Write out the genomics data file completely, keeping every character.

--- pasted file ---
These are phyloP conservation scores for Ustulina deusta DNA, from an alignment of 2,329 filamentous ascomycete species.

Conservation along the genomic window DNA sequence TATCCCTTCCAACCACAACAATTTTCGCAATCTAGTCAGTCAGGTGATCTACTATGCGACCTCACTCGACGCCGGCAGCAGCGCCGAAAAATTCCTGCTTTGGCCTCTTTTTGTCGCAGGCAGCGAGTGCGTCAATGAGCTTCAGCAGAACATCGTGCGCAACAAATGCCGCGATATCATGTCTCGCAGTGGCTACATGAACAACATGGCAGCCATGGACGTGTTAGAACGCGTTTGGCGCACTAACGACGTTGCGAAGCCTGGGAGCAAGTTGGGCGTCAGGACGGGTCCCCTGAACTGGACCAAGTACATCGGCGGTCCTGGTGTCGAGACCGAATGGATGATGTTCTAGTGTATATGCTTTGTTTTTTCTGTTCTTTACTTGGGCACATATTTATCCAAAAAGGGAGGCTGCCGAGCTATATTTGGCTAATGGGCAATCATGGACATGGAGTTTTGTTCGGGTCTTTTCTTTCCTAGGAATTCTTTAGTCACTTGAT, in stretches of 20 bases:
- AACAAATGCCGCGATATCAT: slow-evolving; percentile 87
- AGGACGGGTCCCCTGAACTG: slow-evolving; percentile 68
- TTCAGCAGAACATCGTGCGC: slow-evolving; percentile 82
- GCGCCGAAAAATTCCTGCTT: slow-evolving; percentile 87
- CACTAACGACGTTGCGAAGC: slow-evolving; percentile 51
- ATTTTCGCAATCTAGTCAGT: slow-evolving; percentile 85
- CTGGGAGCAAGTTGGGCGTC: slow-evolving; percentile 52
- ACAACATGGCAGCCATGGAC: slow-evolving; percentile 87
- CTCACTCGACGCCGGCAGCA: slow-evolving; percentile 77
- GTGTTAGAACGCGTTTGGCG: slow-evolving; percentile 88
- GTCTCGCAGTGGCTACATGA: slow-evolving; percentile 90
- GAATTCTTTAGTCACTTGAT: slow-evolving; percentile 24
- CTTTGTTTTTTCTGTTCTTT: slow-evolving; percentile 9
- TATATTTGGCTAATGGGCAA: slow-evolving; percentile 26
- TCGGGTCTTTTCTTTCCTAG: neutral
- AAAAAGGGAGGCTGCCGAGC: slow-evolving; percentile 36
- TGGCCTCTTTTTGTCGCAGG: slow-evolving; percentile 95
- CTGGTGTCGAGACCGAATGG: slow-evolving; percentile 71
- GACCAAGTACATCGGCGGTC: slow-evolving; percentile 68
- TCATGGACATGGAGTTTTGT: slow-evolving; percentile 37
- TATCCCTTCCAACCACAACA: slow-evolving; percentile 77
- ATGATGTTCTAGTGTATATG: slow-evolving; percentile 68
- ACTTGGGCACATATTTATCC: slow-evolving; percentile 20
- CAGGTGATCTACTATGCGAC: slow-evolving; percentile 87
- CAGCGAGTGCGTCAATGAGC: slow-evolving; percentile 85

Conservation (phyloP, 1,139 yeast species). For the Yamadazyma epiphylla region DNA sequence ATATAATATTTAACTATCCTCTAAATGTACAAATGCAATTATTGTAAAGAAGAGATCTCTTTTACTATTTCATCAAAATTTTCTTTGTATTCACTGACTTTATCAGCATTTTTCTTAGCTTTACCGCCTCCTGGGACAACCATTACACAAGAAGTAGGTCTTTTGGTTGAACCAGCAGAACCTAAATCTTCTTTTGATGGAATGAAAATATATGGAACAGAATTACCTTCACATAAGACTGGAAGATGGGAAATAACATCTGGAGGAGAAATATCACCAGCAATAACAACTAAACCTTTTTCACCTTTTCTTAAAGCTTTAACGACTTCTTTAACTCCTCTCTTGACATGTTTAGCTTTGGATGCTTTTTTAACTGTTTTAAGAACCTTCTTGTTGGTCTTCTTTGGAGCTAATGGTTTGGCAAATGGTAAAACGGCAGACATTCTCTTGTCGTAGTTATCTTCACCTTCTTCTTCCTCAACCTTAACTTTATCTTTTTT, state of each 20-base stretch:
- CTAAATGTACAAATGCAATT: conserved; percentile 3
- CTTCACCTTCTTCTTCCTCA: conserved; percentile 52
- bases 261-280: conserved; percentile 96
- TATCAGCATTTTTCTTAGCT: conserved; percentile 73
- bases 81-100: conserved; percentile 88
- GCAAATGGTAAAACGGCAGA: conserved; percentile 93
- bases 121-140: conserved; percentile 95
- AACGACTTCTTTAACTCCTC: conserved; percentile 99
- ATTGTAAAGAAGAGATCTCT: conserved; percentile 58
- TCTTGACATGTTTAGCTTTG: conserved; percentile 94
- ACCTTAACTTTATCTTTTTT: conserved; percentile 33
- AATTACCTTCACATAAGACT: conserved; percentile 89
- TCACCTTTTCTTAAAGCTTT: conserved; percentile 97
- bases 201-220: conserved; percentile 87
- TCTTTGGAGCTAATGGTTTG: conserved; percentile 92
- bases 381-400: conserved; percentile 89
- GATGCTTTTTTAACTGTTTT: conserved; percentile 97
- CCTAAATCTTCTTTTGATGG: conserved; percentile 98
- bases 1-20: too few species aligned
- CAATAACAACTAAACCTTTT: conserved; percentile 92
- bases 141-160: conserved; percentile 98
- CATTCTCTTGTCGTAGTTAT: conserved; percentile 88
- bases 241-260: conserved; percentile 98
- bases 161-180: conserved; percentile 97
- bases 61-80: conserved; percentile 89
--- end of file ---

These are phyloP conservation scores for Ustulina deusta DNA, from an alignment of 2,329 filamentous ascomycete species.

Conservation along the genomic window DNA sequence TATCCCTTCCAACCACAACAATTTTCGCAATCTAGTCAGTCAGGTGATCTACTATGCGACCTCACTCGACGCCGGCAGCAGCGCCGAAAAATTCCTGCTTTGGCCTCTTTTTGTCGCAGGCAGCGAGTGCGTCAATGAGCTTCAGCAGAACATCGTGCGCAACAAATGCCGCGATATCATGTCTCGCAGTGGCTACATGAACAACATGGCAGCCATGGACGTGTTAGAACGCGTTTGGCGCACTAACGACGTTGCGAAGCCTGGGAGCAAGTTGGGCGTCAGGACGGGTCCCCTGAACTGGACCAAGTACATCGGCGGTCCTGGTGTCGAGACCGAATGGATGATGTTCTAGTGTATATGCTTTGTTTTTTCTGTTCTTTACTTGGGCACATATTTATCCAAAAAGGGAGGCTGCCGAGCTATATTTGGCTAATGGGCAATCATGGACATGGAGTTTTGTTCGGGTCTTTTCTTTCCTAGGAATTCTTTAGTCACTTGAT, in stretches of 20 bases:
- AACAAATGCCGCGATATCAT: slow-evolving; percentile 87
- AGGACGGGTCCCCTGAACTG: slow-evolving; percentile 68
- TTCAGCAGAACATCGTGCGC: slow-evolving; percentile 82
- GCGCCGAAAAATTCCTGCTT: slow-evolving; percentile 87
- CACTAACGACGTTGCGAAGC: slow-evolving; percentile 51
- ATTTTCGCAATCTAGTCAGT: slow-evolving; percentile 85
- CTGGGAGCAAGTTGGGCGTC: slow-evolving; percentile 52
- ACAACATGGCAGCCATGGAC: slow-evolving; percentile 87
- CTCACTCGACGCCGGCAGCA: slow-evolving; percentile 77
- GTGTTAGAACGCGTTTGGCG: slow-evolving; percentile 88
- GTCTCGCAGTGGCTACATGA: slow-evolving; percentile 90
- GAATTCTTTAGTCACTTGAT: slow-evolving; percentile 24
- CTTTGTTTTTTCTGTTCTTT: slow-evolving; percentile 9
- TATATTTGGCTAATGGGCAA: slow-evolving; percentile 26
- TCGGGTCTTTTCTTTCCTAG: neutral
- AAAAAGGGAGGCTGCCGAGC: slow-evolving; percentile 36
- TGGCCTCTTTTTGTCGCAGG: slow-evolving; percentile 95
- CTGGTGTCGAGACCGAATGG: slow-evolving; percentile 71
- GACCAAGTACATCGGCGGTC: slow-evolving; percentile 68
- TCATGGACATGGAGTTTTGT: slow-evolving; percentile 37
- TATCCCTTCCAACCACAACA: slow-evolving; percentile 77
- ATGATGTTCTAGTGTATATG: slow-evolving; percentile 68
- ACTTGGGCACATATTTATCC: slow-evolving; percentile 20
- CAGGTGATCTACTATGCGAC: slow-evolving; percentile 87
- CAGCGAGTGCGTCAATGAGC: slow-evolving; percentile 85

Conservation (phyloP, 1,139 yeast species). For the Yamadazyma epiphylla region DNA sequence ATATAATATTTAACTATCCTCTAAATGTACAAATGCAATTATTGTAAAGAAGAGATCTCTTTTACTATTTCATCAAAATTTTCTTTGTATTCACTGACTTTATCAGCATTTTTCTTAGCTTTACCGCCTCCTGGGACAACCATTACACAAGAAGTAGGTCTTTTGGTTGAACCAGCAGAACCTAAATCTTCTTTTGATGGAATGAAAATATATGGAACAGAATTACCTTCACATAAGACTGGAAGATGGGAAATAACATCTGGAGGAGAAATATCACCAGCAATAACAACTAAACCTTTTTCACCTTTTCTTAAAGCTTTAACGACTTCTTTAACTCCTCTCTTGACATGTTTAGCTTTGGATGCTTTTTTAACTGTTTTAAGAACCTTCTTGTTGGTCTTCTTTGGAGCTAATGGTTTGGCAAATGGTAAAACGGCAGACATTCTCTTGTCGTAGTTATCTTCACCTTCTTCTTCCTCAACCTTAACTTTATCTTTTTT, state of each 20-base stretch:
- CTAAATGTACAAATGCAATT: conserved; percentile 3
- CTTCACCTTCTTCTTCCTCA: conserved; percentile 52
- bases 261-280: conserved; percentile 96
- TATCAGCATTTTTCTTAGCT: conserved; percentile 73
- bases 81-100: conserved; percentile 88
- GCAAATGGTAAAACGGCAGA: conserved; percentile 93
- bases 121-140: conserved; percentile 95
- AACGACTTCTTTAACTCCTC: conserved; percentile 99
- ATTGTAAAGAAGAGATCTCT: conserved; percentile 58
- TCTTGACATGTTTAGCTTTG: conserved; percentile 94
- ACCTTAACTTTATCTTTTTT: conserved; percentile 33
- AATTACCTTCACATAAGACT: conserved; percentile 89
- TCACCTTTTCTTAAAGCTTT: conserved; percentile 97
- bases 201-220: conserved; percentile 87
- TCTTTGGAGCTAATGGTTTG: conserved; percentile 92
- bases 381-400: conserved; percentile 89
- GATGCTTTTTTAACTGTTTT: conserved; percentile 97
- CCTAAATCTTCTTTTGATGG: conserved; percentile 98
- bases 1-20: too few species aligned
- CAATAACAACTAAACCTTTT: conserved; percentile 92
- bases 141-160: conserved; percentile 98
- CATTCTCTTGTCGTAGTTAT: conserved; percentile 88
- bases 241-260: conserved; percentile 98
- bases 161-180: conserved; percentile 97
- bases 61-80: conserved; percentile 89